I am really new to python and for some reason this has stumped me for a while so I figured I'd ask for help.
I am working on a python script that would allow me read in my files but then if there is a '\' at the end of the line it would join the line after it.
So if the lines are as follows:
: Student 1 : Student 2 \ Student 3
Any line that doesn't have the colon before it and if the previous line has the '\' I want to combine them to look like this:
: Student 2 Student 3
Here is what I tried:
s = "" if line.endswith('\\'): s.join(line) ## line being the line read from the file
Any help in the righ direction would be great
If you can read the full file without splitting it into lines, you can use a regex:
import re text = """ : Student 1 : Student 2 \ Student 3 """.strip() print(re.sub(r'\\\s*\n[^:]', ' ', text)) : Student 1 : Student 2 Student 3
The regex matches occurrences of
\ followed by new line and something that is not a
You can use
join to avoid loop if you starts with a list of strings.
l = ['a\\', 'b','c'] s = '_'.join(l) lx = re.split(r'(?<!\\)_', s) # use negative lookbehind to only split underscore with no `\` before it [e.replace('\\_', '') for e in lx] # replace with '', ' ' if you need so.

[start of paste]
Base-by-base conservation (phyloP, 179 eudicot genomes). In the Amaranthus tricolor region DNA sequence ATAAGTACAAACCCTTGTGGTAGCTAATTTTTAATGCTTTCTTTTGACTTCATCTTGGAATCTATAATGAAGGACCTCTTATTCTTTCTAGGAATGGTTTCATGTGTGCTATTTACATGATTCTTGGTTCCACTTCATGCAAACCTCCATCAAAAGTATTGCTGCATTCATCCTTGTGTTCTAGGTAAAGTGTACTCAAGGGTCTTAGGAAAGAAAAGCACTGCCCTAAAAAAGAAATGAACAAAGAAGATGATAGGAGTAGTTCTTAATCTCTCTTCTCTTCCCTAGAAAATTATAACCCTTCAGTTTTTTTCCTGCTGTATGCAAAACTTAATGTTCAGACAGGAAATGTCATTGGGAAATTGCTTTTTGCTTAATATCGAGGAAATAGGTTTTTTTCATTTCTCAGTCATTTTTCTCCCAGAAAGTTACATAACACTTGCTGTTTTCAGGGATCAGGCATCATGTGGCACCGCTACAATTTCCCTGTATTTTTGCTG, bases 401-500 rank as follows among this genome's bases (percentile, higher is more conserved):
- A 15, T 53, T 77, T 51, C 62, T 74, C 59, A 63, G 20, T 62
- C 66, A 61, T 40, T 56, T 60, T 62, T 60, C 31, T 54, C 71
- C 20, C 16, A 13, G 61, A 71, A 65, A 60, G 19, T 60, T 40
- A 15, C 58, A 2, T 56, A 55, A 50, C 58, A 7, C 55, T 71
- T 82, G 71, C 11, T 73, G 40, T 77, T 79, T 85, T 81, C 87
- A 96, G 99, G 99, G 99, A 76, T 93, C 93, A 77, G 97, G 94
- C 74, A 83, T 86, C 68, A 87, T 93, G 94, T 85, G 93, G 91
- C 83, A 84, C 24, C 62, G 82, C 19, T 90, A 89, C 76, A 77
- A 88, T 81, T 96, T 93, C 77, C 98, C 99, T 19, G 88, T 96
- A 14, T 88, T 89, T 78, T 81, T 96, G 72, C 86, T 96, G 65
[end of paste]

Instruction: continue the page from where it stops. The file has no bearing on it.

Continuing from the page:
s.join doesn't do what you think it does. Also consider that the line in the file has a newline character (
.endswith('\\') won't catch for that reason.
Something like this (although somewhat different method)
output = '' with open('/path/to/file.txt') as f: for line in f: if line.rstrip().endswith('\\'): next_line = next(f) line = line.rstrip()[:-1] + next_line output += line
In the above, we used
line.rstrip() to get read of any trailing whitespace (the newline character) so that the
.endswith method would match properly.
If a line ends with
\, we go ahead and pull the next line out of the file generator using the builtin function
Finally, we combine the line and next line, taking care to once again remove the whitespace (
.rstrip()) and the
\ character (
[:-1] means all chars up to last character) and taking the new line and adding it to the output.
The resulting string prints out like so
: Student 1 : Student 2 Student 3
s.join... It's probably best explained as the opposite of
s as the separator (or joining) character.
>>> "foo.bar.baz".split('.') ['foo', 'bar', 'baz'] >>> "|".join(['foo', 'bar', 'baz']) 'foo|bar|baz'